Ideas for Packing a Healthy Lunch

Kids are back to school, which means its time to get in the habit of packing those healthy lunches again! Here are some tips and ideas for kid friendly snacks and dips.  Get more kid friendly recipes in my book The Guide to Healthy Eating.  Or download some FREE recipes and resources HERE.

Dips

Lots of kid-favorite dips are made of beans + spices. Hummus is simply chickpeas pureed with lemon juice, tahini (sesame paste), garlic, cumin, and extra-virgin olive oil. Blend in roasted red peppers or fresh cilantro to give your hummus a fresh twist. Or blend black beans with garlic, chili powder, and lime juice for an almost-instant version of refried beans. Dips are great for after-school snacks!

Dressings

What kid doesn’t like Ranch? You can make your own creamy dressings by stirring herbs like fresh basil, dill, and chives into whole-milk plain Greek yogurt. Add a pinch of sea salt and a splash of lemon juice, and you have a dressing worthy of everything from salads to marinades.

Nut Butters

Almond butter, peanut butter, hazelnut butter…the list goes on and on. If you have a high-speed blender or food processor, making nut butter is as easy as blending your choice or raw or toasted nuts with a dash of sea salt and just enough unrefined oil to make a smooth butter.   I like coconut oil but you can expand your tastebuds.  For instance, if you’re making almond butter, add unrefined almond oil; for peanut butter, add unrefined peanut oil. (Look for the word “unrefined” on the oil label.) If you don’t have an oil to match your favorite nut, use unrefined avocado oil. It’s the most mild-tasting of all unrefined oils and will add a rich butteriness to your nut butters.

Jams

Wish you could find jam that wasn’t chock-full of high-fructose corn syrup? Make your own! Choose a fruit (or a combination of fruits) that naturally contains high levels of pectin—the pectin is what makes jam get sticky and…well…jam-like. High-pectin fruits include apples, cranberries, currants, and plums. Citrus zest also contains high amounts of pectin, so you could include orange or lemon zest in your jam, too. Try pairing cranberries with strawberries or apples with peaches. Just place the freshly cut fruit in a medium saucepan, barely cover with water, and cook gently on low heat until the fruit is soft enough to mash easily with a potato masher (start checking at 15 minutes). Mash well, add citrus zest if you like, and continue to simmer until the fruit has reduced to a thick jam. You can sweeten it with a little raw honey or maple syrup if you like. Store your fresh jam in the fridge, and use it within a week.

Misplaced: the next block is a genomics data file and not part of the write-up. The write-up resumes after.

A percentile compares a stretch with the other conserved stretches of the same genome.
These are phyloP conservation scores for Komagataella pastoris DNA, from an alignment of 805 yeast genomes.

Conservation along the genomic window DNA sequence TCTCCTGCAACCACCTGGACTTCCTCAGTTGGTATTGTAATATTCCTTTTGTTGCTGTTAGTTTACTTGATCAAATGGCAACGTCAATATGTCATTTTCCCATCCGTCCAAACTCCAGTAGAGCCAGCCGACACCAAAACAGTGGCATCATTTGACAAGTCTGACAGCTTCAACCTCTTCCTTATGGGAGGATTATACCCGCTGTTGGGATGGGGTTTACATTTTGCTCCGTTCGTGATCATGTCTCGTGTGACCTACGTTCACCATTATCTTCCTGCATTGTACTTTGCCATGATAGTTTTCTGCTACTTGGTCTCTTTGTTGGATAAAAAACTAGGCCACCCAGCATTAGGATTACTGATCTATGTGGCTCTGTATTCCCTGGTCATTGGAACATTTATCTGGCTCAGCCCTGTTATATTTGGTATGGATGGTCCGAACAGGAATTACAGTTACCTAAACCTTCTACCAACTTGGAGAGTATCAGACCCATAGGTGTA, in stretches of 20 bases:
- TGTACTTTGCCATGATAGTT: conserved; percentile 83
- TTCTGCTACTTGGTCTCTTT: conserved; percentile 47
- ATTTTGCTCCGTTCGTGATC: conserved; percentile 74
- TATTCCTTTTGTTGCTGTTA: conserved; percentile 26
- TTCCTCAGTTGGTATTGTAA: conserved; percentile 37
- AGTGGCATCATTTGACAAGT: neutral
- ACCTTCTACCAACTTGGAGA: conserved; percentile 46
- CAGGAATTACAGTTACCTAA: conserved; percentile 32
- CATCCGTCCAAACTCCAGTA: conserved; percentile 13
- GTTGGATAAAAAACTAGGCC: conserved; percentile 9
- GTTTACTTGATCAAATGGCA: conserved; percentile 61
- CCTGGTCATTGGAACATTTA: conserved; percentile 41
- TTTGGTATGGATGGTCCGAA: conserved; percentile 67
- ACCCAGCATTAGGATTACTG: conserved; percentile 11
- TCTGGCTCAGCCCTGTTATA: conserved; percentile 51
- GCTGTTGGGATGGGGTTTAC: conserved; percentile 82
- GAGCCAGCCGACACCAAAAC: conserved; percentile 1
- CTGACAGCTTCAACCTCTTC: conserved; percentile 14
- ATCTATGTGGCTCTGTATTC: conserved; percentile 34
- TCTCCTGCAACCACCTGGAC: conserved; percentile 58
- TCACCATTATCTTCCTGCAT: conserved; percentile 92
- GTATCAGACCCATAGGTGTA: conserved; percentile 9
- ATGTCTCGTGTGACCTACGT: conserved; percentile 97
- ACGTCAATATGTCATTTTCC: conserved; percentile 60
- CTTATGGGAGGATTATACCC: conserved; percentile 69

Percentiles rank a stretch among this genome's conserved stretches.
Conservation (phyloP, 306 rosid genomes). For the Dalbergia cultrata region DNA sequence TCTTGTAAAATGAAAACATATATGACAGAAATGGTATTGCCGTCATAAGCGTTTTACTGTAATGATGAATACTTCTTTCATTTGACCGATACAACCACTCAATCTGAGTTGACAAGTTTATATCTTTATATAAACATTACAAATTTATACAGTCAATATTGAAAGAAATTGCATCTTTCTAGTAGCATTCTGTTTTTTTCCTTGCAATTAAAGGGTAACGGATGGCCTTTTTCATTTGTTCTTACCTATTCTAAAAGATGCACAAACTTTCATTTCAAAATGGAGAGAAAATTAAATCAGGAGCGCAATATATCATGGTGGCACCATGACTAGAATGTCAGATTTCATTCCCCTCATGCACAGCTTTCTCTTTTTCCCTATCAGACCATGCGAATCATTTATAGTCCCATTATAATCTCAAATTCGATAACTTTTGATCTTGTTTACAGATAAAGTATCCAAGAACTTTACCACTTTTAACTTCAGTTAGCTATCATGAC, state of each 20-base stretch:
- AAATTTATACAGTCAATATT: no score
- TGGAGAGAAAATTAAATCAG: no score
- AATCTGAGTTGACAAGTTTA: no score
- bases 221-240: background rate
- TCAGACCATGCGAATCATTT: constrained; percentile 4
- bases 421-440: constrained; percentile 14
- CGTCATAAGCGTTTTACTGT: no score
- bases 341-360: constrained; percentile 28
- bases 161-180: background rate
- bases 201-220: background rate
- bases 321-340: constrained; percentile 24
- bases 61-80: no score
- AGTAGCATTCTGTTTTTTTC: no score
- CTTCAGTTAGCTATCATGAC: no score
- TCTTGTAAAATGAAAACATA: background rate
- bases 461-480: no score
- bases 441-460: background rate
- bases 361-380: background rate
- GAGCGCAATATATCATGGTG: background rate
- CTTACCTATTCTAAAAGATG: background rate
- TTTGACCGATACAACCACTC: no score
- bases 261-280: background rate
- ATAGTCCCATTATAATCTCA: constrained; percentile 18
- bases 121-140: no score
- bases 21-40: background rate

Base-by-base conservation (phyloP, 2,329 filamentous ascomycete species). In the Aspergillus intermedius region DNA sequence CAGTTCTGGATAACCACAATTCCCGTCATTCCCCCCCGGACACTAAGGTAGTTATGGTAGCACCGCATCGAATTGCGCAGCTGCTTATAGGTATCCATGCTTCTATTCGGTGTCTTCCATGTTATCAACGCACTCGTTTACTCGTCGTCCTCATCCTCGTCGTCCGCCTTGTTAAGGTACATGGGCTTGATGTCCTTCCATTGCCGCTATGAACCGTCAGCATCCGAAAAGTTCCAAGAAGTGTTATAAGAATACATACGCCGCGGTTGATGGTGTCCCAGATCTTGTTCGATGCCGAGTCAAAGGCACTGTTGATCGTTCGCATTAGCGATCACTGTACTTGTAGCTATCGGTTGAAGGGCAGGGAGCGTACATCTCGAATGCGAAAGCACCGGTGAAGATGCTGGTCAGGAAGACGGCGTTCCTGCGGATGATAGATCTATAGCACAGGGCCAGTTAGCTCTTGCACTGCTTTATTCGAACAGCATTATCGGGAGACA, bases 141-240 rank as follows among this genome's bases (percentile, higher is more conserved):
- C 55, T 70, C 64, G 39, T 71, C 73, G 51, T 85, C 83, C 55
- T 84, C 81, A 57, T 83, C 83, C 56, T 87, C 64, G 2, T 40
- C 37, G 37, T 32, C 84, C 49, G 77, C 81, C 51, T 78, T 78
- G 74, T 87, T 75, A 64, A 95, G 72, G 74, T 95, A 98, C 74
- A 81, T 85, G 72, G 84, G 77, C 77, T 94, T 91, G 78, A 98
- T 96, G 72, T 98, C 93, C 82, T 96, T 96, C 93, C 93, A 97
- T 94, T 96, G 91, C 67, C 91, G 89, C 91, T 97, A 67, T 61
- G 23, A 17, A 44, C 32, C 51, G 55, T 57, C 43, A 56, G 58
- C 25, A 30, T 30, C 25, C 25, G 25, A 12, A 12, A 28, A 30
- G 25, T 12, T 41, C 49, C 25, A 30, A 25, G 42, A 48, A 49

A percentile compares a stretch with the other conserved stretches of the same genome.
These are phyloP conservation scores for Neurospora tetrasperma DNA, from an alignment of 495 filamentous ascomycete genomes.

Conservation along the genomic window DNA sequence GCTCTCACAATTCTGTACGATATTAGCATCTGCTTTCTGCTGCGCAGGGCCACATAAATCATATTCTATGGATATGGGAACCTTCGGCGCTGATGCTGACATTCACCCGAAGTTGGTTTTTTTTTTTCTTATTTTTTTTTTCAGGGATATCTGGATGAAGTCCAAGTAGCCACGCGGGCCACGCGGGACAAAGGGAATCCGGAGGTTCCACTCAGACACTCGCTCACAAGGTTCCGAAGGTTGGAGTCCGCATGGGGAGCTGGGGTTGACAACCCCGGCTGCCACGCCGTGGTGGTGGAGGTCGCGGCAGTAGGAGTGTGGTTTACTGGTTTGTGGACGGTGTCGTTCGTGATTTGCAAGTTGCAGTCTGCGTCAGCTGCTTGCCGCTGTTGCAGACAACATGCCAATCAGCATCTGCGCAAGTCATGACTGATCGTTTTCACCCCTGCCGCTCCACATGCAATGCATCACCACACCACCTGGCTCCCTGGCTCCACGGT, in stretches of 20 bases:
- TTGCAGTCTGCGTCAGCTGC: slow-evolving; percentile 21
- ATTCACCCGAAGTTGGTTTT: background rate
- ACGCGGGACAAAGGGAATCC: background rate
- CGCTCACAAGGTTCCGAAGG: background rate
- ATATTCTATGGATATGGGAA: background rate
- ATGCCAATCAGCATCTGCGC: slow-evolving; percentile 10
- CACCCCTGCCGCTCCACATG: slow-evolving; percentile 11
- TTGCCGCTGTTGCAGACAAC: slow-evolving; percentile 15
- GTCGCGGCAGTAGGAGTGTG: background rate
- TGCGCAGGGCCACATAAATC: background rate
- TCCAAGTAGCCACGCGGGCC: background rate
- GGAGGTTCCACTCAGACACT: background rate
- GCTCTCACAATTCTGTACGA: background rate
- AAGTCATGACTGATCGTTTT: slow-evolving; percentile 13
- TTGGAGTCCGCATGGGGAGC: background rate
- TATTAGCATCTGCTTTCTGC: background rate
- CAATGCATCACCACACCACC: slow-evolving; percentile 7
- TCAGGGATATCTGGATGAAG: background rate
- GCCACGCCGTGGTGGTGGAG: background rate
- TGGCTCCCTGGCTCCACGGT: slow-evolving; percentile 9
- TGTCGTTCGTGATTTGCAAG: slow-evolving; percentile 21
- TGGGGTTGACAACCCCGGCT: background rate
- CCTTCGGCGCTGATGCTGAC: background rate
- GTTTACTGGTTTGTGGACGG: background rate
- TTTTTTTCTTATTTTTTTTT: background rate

Applesauce

Making applesauce (or pearsauce or whatever else you like) is pretty similar to making jam, except the fruit is cut into rough chunks and not mashed as thoroughly as it is for jam. Usually applesauce contains spices, too, such as cinnamon, nutmeg, cloves, allspice, and/or ginger. Try different combinations to see which ones the kids like best!

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